Skip to main content

The Globe and Mail

At noon: TSX clings to losses, RIM off its highs

Dundee Industrial prepares to make splash with big IPO


The Toronto stock market lost ground near midday with many key sectors lower as the latest numbers on the U.S. and Canadian economies did little to quell concerns about persistent weakness.

The S&P/TSX composite index moved down 61.72 points to 12,277.13, while the TSX Venture Exchange crept up 1.1 points to 1,323.41.

The Canadian dollar slid 0.30 of a cent to 101.65 cents US.

Story continues below advertisement

A report from the U.S. Commerce Department showed that Americans spent more in August even though their incomes barely grew. But the spending increase was driven by higher gasoline prices.

Meanwhile, Statistics Canada reported that the economy grew by 0.2 per cent in July, after a downwardly revised 0.1 per cent increase in June. The July figure was better than the 0.1 per cent expected by analysts.

On Wall Street, the Dow Jones industrials backed off 85.78 points to 13,400.19. The Nasdaq composite index slipped 18.78 points to 3,117.82 and the S&P 500 index was off 9.28 points to 1,437.87.

On the TSX, the information technology sector was the biggest gainer, rising 2.6 per cent, after a surprising financial report from BlackBerry-maker Research In Motion (TSX:RIM).

Shares of RIM gained 10 per cent to $7.65, off its intraday high of $8.05. The technology company said after markets closed Thursday that its quarterly loss was US$235 million or 45 cents per diluted share. On an adjusted basis, the loss was $142 million or 27 cents per share, which was much better than the 47 cents per share loss expected by analysts polled by Bloomberg.

The company's stock, once a major influencer of the TSX, has lost much of its clout on the market as its share price eroded.

Energy stocks were also lower, down 0.8 per cent, while November crude on the New York Mercantile Exchange moved up 33 cents to US$92.18 a barrel.

Story continues below advertisement

The gold sector rose 0.4 per cent as December gold bullion decreased $3 to US$1,775.50 an ounce, while December copper was up one cent at US$3.76 a pound.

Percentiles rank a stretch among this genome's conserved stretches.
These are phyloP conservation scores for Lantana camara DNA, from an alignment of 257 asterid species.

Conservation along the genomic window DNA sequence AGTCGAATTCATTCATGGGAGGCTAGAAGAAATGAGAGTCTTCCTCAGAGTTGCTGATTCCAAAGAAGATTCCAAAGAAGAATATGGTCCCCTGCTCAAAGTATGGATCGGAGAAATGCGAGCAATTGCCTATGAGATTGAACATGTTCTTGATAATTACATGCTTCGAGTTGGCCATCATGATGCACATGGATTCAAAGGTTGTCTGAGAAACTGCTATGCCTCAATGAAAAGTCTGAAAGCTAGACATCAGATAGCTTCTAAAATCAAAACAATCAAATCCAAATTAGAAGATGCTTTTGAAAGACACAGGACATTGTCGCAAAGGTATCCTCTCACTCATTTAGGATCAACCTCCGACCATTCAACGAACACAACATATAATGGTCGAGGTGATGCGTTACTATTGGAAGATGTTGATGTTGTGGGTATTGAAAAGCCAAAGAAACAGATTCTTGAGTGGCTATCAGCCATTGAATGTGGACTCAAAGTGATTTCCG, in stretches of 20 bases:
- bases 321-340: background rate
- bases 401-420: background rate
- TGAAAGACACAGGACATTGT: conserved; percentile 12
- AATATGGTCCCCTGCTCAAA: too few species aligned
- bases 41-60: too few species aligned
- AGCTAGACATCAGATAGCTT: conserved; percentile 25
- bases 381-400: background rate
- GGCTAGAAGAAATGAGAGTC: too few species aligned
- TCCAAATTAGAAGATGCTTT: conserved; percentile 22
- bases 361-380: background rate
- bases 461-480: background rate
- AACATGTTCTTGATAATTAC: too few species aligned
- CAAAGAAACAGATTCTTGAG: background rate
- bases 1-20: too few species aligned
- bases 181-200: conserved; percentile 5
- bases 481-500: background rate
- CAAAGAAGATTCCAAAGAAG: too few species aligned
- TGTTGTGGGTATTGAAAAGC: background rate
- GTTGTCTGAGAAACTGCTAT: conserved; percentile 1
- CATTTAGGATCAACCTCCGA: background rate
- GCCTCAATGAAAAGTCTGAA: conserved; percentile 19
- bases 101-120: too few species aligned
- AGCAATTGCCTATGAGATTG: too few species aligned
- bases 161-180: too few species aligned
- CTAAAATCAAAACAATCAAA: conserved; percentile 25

This trading session also marks the end of the quarter, which can lead to some volatile trading as investors buy and sell large amounts of stock.

Investors also remained cautious over Spain, a day after the country's government announced big spending cuts it hopes will convince potential bailout creditors and investors that it has a rock-solid plan to heal its public finances.

The positive momentum generated by Thursday's Spanish budget ground to a halt Friday as investors waited for results of stress tests on 14 of the country's banks, which were expected after European markets closed.

By midday in Europe, shares were down, with Germany's DAX 0.5 per cent lower at 7,251.41 and the CAC-40 in France off 1.5 per cent at 3,386. The FTSE 100 index of leading British shares was 0.4 per cent lower at 5,759.

On Thursday, the Spanish government said it planned to cut overall spending by C40 billion ($51 billion) in 2013, a move that won a generally positive response in financial markets. Many investors think the cuts will lay the ground for Spain, the fourth-largest economy in the eurozone, to seek financial help from fellow countries in the bloc and the European Central Bank.

Story continues below advertisement

Earlier in Asia, Hong Kong's Hang Seng Index rose 0.4 per cent to 20,840.38 and South Korea's Kospi added nearly 0.4 per cent to 1,996.21. But Japan's Nikkei 225 index lost 0.9 per cent to 8,870.16, sinking on a government report that showed industrial production fell a further 1.3 per cent in August.

The Shanghai Composite Index gained 1.5 per cent to 2,086.17 and the Shenzhen Composite Index rose 1.9 per cent to 853.83.

Report an error

The Globe invites you to share your views. Please stay on topic and be respectful to everyone. For more information on our commenting policies and how our community-based moderation works, please read our Community Guidelines and our Terms and Conditions.

We’ve made some technical updates to our commenting software. If you are experiencing any issues posting comments, simply log out and log back in.

Discussion loading… ✨